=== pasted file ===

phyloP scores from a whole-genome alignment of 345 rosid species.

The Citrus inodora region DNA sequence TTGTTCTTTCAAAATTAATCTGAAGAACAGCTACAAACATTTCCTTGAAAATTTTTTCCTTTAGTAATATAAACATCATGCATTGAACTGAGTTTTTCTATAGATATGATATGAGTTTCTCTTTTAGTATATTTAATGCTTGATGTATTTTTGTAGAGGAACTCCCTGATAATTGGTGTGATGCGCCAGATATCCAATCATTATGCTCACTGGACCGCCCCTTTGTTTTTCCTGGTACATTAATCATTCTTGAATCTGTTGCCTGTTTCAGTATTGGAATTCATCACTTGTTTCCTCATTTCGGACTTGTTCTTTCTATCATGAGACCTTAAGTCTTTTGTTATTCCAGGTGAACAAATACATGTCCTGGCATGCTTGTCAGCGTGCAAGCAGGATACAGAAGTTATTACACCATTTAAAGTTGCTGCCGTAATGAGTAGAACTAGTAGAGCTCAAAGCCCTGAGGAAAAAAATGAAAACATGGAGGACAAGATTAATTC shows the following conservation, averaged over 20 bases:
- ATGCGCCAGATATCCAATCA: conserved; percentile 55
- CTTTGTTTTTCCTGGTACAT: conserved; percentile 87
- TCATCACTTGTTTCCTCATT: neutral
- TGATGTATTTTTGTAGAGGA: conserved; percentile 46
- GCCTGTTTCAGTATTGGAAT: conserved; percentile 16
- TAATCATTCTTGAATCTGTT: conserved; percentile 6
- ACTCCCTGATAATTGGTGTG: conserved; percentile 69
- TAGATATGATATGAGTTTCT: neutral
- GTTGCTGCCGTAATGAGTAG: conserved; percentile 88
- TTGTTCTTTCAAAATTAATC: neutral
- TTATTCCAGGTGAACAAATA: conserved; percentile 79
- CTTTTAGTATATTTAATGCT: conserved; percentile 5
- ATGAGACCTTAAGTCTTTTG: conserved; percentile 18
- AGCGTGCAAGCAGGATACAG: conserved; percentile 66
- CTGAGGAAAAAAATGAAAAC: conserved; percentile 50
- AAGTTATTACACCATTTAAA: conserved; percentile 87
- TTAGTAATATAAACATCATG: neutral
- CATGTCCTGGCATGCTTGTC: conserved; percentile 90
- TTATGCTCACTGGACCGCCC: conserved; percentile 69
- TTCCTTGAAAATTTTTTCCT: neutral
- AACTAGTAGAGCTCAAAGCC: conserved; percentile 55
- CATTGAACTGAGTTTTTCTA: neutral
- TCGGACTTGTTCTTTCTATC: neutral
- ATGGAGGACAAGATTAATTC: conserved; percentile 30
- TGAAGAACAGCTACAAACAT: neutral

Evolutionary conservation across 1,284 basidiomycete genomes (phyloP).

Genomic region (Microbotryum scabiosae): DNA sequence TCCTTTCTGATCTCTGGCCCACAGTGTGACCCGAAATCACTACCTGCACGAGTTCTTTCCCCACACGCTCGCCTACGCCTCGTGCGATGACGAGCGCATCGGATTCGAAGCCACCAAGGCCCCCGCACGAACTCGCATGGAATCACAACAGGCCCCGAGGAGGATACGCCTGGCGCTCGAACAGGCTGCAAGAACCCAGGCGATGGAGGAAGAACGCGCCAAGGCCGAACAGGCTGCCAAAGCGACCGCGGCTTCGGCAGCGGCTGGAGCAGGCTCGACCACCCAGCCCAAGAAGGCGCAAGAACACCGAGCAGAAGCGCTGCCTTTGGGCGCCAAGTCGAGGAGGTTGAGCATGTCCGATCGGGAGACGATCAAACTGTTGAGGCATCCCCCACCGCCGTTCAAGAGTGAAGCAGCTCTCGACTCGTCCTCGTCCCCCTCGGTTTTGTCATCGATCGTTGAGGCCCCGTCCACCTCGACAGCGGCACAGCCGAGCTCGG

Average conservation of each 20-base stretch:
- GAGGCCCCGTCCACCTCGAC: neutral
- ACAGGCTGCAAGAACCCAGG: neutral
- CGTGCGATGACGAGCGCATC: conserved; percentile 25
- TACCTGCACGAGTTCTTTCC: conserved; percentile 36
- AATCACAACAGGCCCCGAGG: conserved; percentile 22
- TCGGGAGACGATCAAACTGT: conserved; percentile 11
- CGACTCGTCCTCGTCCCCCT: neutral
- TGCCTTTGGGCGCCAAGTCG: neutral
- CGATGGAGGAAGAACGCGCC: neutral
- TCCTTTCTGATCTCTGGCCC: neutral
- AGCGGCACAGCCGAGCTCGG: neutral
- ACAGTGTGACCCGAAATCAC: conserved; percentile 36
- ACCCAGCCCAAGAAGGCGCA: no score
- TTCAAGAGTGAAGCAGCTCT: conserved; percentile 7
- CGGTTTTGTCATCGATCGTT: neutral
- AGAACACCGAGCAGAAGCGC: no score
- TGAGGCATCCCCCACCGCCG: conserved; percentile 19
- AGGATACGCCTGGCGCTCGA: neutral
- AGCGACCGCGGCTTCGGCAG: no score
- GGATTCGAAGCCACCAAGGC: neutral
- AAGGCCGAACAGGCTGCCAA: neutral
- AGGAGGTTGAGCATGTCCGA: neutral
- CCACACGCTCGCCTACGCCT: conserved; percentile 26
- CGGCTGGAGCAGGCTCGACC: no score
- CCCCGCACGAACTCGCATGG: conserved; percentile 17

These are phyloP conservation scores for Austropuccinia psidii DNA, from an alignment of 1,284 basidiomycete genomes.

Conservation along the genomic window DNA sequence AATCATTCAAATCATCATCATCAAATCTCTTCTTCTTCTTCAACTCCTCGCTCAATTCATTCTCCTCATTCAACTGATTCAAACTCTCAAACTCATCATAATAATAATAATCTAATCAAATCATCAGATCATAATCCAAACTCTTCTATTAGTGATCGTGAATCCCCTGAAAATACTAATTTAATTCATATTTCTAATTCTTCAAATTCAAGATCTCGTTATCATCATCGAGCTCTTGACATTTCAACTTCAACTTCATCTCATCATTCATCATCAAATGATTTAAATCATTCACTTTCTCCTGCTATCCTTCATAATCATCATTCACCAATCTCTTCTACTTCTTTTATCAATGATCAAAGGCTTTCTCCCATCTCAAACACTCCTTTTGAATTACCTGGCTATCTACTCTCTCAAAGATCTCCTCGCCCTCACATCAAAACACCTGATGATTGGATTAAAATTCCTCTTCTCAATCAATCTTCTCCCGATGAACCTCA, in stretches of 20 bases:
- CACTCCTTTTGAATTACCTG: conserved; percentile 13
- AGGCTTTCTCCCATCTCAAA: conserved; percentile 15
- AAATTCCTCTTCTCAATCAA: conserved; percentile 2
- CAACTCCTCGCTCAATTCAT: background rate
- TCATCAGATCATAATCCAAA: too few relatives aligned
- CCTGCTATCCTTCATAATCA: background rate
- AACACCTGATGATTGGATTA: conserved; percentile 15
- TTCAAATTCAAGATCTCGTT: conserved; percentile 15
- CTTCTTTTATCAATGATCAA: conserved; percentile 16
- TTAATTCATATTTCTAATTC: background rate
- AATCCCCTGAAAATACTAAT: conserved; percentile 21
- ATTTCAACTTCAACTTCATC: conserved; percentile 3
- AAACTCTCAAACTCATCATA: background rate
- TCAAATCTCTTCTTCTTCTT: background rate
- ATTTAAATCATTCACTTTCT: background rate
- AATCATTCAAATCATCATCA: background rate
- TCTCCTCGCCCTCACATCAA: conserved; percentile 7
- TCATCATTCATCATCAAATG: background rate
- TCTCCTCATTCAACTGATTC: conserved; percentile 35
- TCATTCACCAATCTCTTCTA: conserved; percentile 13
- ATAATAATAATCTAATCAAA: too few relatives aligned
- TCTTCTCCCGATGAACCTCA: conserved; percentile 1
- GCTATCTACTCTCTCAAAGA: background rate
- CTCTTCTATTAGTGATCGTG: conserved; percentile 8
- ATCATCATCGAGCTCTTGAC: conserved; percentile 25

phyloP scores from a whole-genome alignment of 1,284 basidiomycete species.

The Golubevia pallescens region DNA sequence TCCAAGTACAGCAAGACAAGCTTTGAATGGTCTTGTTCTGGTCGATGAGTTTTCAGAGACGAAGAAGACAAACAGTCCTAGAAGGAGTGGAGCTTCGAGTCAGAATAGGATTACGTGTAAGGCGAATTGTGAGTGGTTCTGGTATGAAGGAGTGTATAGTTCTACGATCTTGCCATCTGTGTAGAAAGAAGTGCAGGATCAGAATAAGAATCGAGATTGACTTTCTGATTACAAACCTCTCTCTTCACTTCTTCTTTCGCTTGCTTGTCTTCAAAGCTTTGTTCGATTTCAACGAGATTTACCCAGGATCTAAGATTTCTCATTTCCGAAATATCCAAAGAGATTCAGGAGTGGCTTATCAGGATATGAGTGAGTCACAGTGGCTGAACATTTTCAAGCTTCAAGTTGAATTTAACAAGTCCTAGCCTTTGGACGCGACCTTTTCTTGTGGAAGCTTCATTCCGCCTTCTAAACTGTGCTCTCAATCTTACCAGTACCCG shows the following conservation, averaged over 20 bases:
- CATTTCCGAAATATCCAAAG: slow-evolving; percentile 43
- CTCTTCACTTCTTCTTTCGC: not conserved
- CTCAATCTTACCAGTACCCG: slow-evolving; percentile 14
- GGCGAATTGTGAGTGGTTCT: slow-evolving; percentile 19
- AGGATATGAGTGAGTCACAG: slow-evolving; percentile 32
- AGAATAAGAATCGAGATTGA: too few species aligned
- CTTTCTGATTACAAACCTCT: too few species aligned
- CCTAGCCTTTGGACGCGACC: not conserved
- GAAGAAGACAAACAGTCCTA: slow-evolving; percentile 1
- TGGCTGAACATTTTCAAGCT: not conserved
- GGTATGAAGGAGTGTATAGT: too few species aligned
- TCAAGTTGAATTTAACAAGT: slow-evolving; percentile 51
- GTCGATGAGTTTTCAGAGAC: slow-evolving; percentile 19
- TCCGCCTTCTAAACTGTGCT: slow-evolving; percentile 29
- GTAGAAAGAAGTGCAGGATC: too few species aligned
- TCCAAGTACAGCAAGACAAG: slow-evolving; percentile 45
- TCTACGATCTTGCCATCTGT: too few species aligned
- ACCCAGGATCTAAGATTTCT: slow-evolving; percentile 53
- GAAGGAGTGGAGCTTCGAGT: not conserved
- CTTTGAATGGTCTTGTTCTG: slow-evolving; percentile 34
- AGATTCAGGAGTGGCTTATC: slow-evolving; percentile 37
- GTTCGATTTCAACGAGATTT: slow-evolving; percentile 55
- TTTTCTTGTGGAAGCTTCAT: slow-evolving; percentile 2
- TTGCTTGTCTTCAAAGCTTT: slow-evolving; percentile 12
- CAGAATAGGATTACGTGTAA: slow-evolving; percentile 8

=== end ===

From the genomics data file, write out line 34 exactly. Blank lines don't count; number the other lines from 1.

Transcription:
- TACCTGCACGAGTTCTTTCC: conserved; percentile 36